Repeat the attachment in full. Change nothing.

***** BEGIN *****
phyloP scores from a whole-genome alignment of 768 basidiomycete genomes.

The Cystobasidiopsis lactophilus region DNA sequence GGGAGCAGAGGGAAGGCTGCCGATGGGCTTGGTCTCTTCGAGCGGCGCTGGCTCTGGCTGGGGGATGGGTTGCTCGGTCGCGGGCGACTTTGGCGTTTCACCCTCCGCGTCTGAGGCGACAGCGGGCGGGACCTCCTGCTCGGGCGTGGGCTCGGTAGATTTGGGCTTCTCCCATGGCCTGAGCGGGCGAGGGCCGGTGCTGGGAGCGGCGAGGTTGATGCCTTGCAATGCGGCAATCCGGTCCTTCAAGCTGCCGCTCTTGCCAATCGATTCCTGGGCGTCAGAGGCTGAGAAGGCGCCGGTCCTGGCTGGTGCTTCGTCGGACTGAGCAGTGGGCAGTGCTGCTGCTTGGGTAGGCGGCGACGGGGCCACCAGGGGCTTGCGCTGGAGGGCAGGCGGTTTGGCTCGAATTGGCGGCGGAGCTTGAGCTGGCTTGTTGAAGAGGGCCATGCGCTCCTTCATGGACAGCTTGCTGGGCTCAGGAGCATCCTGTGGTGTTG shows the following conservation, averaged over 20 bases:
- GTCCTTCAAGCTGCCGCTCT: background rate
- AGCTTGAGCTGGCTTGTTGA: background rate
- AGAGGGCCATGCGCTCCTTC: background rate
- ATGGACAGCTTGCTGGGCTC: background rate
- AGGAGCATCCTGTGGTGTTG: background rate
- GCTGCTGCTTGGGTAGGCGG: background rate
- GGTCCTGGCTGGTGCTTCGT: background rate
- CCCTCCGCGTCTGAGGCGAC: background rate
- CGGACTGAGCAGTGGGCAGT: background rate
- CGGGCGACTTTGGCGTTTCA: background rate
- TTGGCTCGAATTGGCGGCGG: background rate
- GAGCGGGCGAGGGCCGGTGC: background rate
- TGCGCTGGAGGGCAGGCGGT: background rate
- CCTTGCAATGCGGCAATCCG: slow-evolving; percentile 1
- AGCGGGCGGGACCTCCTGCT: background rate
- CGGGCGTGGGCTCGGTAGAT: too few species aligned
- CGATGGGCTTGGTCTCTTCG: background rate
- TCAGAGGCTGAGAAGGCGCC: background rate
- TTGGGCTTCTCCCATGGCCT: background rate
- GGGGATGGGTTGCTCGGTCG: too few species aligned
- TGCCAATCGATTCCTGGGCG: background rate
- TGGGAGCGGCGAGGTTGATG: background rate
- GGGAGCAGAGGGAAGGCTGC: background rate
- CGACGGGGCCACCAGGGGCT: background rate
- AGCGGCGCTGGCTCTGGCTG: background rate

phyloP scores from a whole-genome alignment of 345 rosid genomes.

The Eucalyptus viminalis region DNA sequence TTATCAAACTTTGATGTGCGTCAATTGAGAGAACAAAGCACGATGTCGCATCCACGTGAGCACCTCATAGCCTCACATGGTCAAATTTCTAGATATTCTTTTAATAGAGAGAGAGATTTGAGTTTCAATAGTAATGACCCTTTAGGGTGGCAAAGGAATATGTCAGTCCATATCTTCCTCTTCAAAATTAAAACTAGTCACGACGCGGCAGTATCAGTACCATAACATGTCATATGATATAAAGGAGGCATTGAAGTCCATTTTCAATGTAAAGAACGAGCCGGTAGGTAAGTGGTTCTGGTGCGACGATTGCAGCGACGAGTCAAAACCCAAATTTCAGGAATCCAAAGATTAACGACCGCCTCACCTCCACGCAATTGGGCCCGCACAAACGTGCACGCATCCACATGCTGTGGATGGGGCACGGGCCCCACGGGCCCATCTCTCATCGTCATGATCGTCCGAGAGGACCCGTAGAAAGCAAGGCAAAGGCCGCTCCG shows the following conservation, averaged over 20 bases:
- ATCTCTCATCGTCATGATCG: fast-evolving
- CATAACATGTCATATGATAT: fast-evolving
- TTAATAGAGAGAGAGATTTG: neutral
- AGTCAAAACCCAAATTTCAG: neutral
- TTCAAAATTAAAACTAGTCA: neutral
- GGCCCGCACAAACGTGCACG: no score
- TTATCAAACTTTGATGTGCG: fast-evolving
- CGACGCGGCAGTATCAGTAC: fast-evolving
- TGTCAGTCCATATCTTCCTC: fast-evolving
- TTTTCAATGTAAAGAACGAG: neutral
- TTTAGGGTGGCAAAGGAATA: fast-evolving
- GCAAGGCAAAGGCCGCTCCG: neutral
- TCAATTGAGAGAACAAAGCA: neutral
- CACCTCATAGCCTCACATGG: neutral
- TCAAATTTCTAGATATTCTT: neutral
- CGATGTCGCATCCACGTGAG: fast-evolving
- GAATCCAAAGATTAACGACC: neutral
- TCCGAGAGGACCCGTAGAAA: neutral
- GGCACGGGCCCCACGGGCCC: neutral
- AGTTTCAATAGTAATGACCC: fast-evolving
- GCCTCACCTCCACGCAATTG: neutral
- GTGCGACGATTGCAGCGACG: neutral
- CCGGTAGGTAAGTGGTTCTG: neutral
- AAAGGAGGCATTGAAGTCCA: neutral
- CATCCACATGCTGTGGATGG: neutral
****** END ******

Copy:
phyloP scores from a whole-genome alignment of 768 basidiomycete genomes.

The Cystobasidiopsis lactophilus region DNA sequence GGGAGCAGAGGGAAGGCTGCCGATGGGCTTGGTCTCTTCGAGCGGCGCTGGCTCTGGCTGGGGGATGGGTTGCTCGGTCGCGGGCGACTTTGGCGTTTCACCCTCCGCGTCTGAGGCGACAGCGGGCGGGACCTCCTGCTCGGGCGTGGGCTCGGTAGATTTGGGCTTCTCCCATGGCCTGAGCGGGCGAGGGCCGGTGCTGGGAGCGGCGAGGTTGATGCCTTGCAATGCGGCAATCCGGTCCTTCAAGCTGCCGCTCTTGCCAATCGATTCCTGGGCGTCAGAGGCTGAGAAGGCGCCGGTCCTGGCTGGTGCTTCGTCGGACTGAGCAGTGGGCAGTGCTGCTGCTTGGGTAGGCGGCGACGGGGCCACCAGGGGCTTGCGCTGGAGGGCAGGCGGTTTGGCTCGAATTGGCGGCGGAGCTTGAGCTGGCTTGTTGAAGAGGGCCATGCGCTCCTTCATGGACAGCTTGCTGGGCTCAGGAGCATCCTGTGGTGTTG shows the following conservation, averaged over 20 bases:
- GTCCTTCAAGCTGCCGCTCT: background rate
- AGCTTGAGCTGGCTTGTTGA: background rate
- AGAGGGCCATGCGCTCCTTC: background rate
- ATGGACAGCTTGCTGGGCTC: background rate
- AGGAGCATCCTGTGGTGTTG: background rate
- GCTGCTGCTTGGGTAGGCGG: background rate
- GGTCCTGGCTGGTGCTTCGT: background rate
- CCCTCCGCGTCTGAGGCGAC: background rate
- CGGACTGAGCAGTGGGCAGT: background rate
- CGGGCGACTTTGGCGTTTCA: background rate
- TTGGCTCGAATTGGCGGCGG: background rate
- GAGCGGGCGAGGGCCGGTGC: background rate
- TGCGCTGGAGGGCAGGCGGT: background rate
- CCTTGCAATGCGGCAATCCG: slow-evolving; percentile 1
- AGCGGGCGGGACCTCCTGCT: background rate
- CGGGCGTGGGCTCGGTAGAT: too few species aligned
- CGATGGGCTTGGTCTCTTCG: background rate
- TCAGAGGCTGAGAAGGCGCC: background rate
- TTGGGCTTCTCCCATGGCCT: background rate
- GGGGATGGGTTGCTCGGTCG: too few species aligned
- TGCCAATCGATTCCTGGGCG: background rate
- TGGGAGCGGCGAGGTTGATG: background rate
- GGGAGCAGAGGGAAGGCTGC: background rate
- CGACGGGGCCACCAGGGGCT: background rate
- AGCGGCGCTGGCTCTGGCTG: background rate

phyloP scores from a whole-genome alignment of 345 rosid genomes.

The Eucalyptus viminalis region DNA sequence TTATCAAACTTTGATGTGCGTCAATTGAGAGAACAAAGCACGATGTCGCATCCACGTGAGCACCTCATAGCCTCACATGGTCAAATTTCTAGATATTCTTTTAATAGAGAGAGAGATTTGAGTTTCAATAGTAATGACCCTTTAGGGTGGCAAAGGAATATGTCAGTCCATATCTTCCTCTTCAAAATTAAAACTAGTCACGACGCGGCAGTATCAGTACCATAACATGTCATATGATATAAAGGAGGCATTGAAGTCCATTTTCAATGTAAAGAACGAGCCGGTAGGTAAGTGGTTCTGGTGCGACGATTGCAGCGACGAGTCAAAACCCAAATTTCAGGAATCCAAAGATTAACGACCGCCTCACCTCCACGCAATTGGGCCCGCACAAACGTGCACGCATCCACATGCTGTGGATGGGGCACGGGCCCCACGGGCCCATCTCTCATCGTCATGATCGTCCGAGAGGACCCGTAGAAAGCAAGGCAAAGGCCGCTCCG shows the following conservation, averaged over 20 bases:
- ATCTCTCATCGTCATGATCG: fast-evolving
- CATAACATGTCATATGATAT: fast-evolving
- TTAATAGAGAGAGAGATTTG: neutral
- AGTCAAAACCCAAATTTCAG: neutral
- TTCAAAATTAAAACTAGTCA: neutral
- GGCCCGCACAAACGTGCACG: no score
- TTATCAAACTTTGATGTGCG: fast-evolving
- CGACGCGGCAGTATCAGTAC: fast-evolving
- TGTCAGTCCATATCTTCCTC: fast-evolving
- TTTTCAATGTAAAGAACGAG: neutral
- TTTAGGGTGGCAAAGGAATA: fast-evolving
- GCAAGGCAAAGGCCGCTCCG: neutral
- TCAATTGAGAGAACAAAGCA: neutral
- CACCTCATAGCCTCACATGG: neutral
- TCAAATTTCTAGATATTCTT: neutral
- CGATGTCGCATCCACGTGAG: fast-evolving
- GAATCCAAAGATTAACGACC: neutral
- TCCGAGAGGACCCGTAGAAA: neutral
- GGCACGGGCCCCACGGGCCC: neutral
- AGTTTCAATAGTAATGACCC: fast-evolving
- GCCTCACCTCCACGCAATTG: neutral
- GTGCGACGATTGCAGCGACG: neutral
- CCGGTAGGTAAGTGGTTCTG: neutral
- AAAGGAGGCATTGAAGTCCA: neutral
- CATCCACATGCTGTGGATGG: neutral